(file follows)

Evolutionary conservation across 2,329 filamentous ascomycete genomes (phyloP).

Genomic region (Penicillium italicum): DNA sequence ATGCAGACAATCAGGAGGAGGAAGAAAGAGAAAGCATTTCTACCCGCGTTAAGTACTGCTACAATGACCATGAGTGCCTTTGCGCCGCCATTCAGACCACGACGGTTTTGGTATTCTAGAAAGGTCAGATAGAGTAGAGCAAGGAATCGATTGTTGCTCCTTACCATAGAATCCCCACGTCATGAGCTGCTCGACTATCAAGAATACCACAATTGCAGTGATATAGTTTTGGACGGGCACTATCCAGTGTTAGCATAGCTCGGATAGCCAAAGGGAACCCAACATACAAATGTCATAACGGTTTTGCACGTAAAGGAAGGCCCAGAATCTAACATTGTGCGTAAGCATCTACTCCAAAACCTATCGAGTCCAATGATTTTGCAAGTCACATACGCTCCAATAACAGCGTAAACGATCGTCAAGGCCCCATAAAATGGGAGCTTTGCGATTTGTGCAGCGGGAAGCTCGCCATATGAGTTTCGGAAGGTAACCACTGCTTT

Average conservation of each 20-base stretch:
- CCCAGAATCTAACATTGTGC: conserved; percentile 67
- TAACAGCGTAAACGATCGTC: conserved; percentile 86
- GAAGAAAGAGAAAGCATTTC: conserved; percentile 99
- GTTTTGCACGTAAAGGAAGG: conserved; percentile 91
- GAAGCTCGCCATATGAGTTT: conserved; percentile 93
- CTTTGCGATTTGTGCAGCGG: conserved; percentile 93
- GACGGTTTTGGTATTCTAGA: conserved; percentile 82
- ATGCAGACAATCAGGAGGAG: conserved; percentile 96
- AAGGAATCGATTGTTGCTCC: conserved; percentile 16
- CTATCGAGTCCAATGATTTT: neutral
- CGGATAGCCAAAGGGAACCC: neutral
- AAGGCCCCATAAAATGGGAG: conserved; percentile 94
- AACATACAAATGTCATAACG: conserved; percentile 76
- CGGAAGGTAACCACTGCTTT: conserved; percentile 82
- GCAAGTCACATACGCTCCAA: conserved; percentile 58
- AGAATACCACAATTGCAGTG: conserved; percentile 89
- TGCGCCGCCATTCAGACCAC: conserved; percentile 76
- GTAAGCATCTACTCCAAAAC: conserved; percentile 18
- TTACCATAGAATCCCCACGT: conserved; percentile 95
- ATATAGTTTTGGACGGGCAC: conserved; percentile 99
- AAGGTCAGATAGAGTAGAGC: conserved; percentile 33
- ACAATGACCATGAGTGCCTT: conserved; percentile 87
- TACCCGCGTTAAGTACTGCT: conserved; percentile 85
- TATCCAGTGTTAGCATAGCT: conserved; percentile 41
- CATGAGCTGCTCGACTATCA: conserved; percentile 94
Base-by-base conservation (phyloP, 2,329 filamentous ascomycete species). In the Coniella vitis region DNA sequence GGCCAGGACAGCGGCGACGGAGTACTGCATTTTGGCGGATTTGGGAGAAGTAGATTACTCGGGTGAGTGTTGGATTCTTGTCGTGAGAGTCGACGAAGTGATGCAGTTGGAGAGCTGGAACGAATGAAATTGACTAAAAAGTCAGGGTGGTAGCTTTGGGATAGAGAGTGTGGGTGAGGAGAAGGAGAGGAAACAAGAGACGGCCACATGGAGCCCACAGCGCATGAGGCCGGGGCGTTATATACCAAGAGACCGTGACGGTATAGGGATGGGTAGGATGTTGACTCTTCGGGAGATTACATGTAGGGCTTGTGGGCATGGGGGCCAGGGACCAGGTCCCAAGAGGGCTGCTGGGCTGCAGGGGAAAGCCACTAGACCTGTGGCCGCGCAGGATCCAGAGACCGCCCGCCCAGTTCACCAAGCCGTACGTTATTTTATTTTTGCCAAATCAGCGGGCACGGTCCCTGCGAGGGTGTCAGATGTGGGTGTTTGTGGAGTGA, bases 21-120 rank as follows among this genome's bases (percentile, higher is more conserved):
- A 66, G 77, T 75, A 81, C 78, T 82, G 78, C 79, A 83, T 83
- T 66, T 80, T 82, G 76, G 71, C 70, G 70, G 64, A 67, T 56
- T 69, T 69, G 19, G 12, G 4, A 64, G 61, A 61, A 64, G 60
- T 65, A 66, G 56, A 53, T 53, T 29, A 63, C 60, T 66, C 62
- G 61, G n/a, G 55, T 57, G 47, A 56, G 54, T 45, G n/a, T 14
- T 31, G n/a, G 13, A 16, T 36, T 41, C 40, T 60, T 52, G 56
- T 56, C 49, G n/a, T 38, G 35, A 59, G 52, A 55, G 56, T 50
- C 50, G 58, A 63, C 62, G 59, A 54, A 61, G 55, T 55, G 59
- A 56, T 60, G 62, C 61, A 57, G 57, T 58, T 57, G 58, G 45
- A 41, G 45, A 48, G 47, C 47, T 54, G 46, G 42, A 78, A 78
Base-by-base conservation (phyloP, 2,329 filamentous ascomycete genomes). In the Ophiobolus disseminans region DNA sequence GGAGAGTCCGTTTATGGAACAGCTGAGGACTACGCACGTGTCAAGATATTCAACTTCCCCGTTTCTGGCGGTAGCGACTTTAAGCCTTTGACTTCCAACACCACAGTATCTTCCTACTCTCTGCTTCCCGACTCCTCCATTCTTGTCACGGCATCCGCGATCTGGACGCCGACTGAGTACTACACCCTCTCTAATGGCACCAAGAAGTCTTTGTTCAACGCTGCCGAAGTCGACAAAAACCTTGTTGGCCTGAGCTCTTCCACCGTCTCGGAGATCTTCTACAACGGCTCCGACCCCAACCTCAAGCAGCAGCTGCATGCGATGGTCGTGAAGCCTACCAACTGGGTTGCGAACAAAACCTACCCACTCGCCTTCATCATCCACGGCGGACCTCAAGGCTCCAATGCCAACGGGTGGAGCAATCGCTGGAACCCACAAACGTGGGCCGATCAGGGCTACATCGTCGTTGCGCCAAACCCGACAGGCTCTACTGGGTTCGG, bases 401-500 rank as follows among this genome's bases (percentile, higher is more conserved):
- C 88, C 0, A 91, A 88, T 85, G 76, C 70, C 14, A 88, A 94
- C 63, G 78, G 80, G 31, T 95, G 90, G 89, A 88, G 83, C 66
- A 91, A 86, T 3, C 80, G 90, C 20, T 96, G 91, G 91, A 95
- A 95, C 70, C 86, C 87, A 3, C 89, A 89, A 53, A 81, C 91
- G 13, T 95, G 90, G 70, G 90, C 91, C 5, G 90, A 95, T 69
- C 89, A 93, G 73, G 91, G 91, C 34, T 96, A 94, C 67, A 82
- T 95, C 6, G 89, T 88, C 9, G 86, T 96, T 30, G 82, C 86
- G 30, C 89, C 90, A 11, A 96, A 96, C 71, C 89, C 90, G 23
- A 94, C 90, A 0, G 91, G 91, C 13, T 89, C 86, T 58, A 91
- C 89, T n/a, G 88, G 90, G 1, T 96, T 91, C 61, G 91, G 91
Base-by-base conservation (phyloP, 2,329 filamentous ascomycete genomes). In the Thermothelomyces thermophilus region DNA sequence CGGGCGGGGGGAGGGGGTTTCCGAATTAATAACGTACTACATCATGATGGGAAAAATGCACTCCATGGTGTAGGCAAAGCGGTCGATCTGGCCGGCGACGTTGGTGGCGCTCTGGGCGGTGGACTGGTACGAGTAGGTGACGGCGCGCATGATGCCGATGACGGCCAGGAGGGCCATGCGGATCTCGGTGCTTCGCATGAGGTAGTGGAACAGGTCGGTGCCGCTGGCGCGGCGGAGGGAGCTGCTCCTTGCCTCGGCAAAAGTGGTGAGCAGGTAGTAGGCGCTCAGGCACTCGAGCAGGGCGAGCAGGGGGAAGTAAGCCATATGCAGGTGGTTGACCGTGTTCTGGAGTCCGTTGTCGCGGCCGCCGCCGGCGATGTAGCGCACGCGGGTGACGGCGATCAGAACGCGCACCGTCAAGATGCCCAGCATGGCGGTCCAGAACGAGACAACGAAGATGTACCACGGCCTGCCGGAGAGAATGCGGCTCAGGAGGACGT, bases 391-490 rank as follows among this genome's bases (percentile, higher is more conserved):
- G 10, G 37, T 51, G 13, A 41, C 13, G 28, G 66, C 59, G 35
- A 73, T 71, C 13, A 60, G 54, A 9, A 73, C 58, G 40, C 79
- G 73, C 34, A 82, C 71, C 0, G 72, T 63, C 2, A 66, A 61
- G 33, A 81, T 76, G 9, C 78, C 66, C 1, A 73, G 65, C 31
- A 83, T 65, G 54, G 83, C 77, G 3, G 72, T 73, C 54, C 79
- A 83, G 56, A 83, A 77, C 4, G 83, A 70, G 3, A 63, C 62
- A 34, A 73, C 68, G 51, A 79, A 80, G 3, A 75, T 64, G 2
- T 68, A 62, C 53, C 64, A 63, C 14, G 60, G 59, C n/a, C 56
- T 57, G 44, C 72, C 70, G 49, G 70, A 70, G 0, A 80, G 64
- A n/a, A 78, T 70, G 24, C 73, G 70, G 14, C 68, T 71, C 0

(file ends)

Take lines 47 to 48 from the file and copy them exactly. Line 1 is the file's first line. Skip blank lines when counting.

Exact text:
- T 95, C 6, G 89, T 88, C 9, G 86, T 96, T 30, G 82, C 86
- G 30, C 89, C 90, A 11, A 96, A 96, C 71, C 89, C 90, G 23